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Lithium research earns first place prize

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Lithium research earns first place prize

A woman stands in front of a poster hung on a wall.

Chemical engineering graduate student Misty Sinclair poses with the poster that illustrates her presentation on lithium-intercalated graphite. Her presentation won first place at the Central States Microscopy & Microanalysis Society (CSMMS) spring meeting.

MU chemical engineering graduate student Misty Sinclair received first place for her presentation at the Central States Microscopy & Microanalysis Society (CSMMS) spring meeting.

“My research was geared toward characterization of lithium-intercalated graphite,” Sinclair said. “We looked at the diffraction patterns of our samples and characterized the crystalline structure.”

Intercalation is the introduction of a single or groups of molecules between other molecules. In graphite intercalation, elements or molecules are inserted between the graphite layers. With lithium-intercalated graphite, the reaction between elements can produces an increase in electrical conductivity, which is the process key to the power behind lithium-ion batteries.

In Sinclair’s research, irradiating the lithium that has been intercalated into highly oriented pyrolytic graphite (HOPG) can form tritium, creating a longer life power source. But in order for a better understanding of how lithium intercalates with the HOPG, Sinclair made samples by submerging HOPG into molten lithium and reviewed them using X-Ray diffraction (XRD), scanning electron microscopy (SEM) and transmission electron microscopy (TEM).

“When you’re going to irradiate a sample, you want to know exactly what’s going on before you irradiate it,” Sinclair said.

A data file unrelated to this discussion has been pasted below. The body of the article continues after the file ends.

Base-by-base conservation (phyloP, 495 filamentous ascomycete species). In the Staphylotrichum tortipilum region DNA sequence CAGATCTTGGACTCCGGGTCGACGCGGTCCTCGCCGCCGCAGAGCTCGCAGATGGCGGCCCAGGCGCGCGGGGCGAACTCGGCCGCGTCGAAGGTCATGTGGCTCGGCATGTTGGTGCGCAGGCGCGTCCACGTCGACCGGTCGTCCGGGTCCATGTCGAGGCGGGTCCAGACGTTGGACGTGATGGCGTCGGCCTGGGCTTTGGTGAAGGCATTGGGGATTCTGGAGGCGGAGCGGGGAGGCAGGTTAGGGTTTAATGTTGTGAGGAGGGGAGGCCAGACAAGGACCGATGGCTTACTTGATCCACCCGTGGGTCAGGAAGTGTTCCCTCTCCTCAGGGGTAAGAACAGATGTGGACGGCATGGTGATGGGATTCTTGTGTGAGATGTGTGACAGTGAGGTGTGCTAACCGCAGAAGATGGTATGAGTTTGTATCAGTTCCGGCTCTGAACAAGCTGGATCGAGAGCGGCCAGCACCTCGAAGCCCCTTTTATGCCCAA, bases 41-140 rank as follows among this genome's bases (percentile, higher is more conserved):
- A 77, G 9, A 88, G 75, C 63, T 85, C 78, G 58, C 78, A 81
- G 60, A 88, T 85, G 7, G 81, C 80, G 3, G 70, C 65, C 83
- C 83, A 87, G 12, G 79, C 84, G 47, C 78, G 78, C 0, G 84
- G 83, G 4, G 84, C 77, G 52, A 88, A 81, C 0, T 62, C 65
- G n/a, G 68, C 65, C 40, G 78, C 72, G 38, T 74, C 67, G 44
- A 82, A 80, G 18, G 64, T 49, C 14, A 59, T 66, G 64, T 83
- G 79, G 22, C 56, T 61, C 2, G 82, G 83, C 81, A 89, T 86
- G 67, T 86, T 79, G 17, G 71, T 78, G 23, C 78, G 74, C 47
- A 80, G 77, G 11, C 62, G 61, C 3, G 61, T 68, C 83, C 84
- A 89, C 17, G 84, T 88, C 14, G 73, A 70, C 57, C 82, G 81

Sinclair compared scans of untouched HOPG to her samples, finding differing patterns in the graphite structures. Diffraction images suggested differing stacking sequences between the specimens. She also concluded that evidence of the characteristics of lithium-loaded HOPG’s could be observed visually without testing. She presented this research on a poster and as a student speaker at the March meeting. The first place prize included an iPad mini.

Sinclair, who earned her bachelor’s degree in chemical engineering from MU in 2011, heard about the competition through CSMMS President Tommi White, an assistant research professor in biochemistry and associate director at the MU Electron Microscopy Core Facility. She currently conducts graduate research under faculty mentor Patrick Pinhero, a professor in the Chemical Engineering Department. She will graduate in May and has secured a job with Trinity Consultants in Burlington, Iowa.

CSMMS formed in the 1960s as a subgroup of the Microscopy Society of America. In the 1990s, it merged with the Missouri Illinois and Kansas Microbeam Analysis Society to form one group to serve those states with a central organization that promotes microscopy and microanalysis research.

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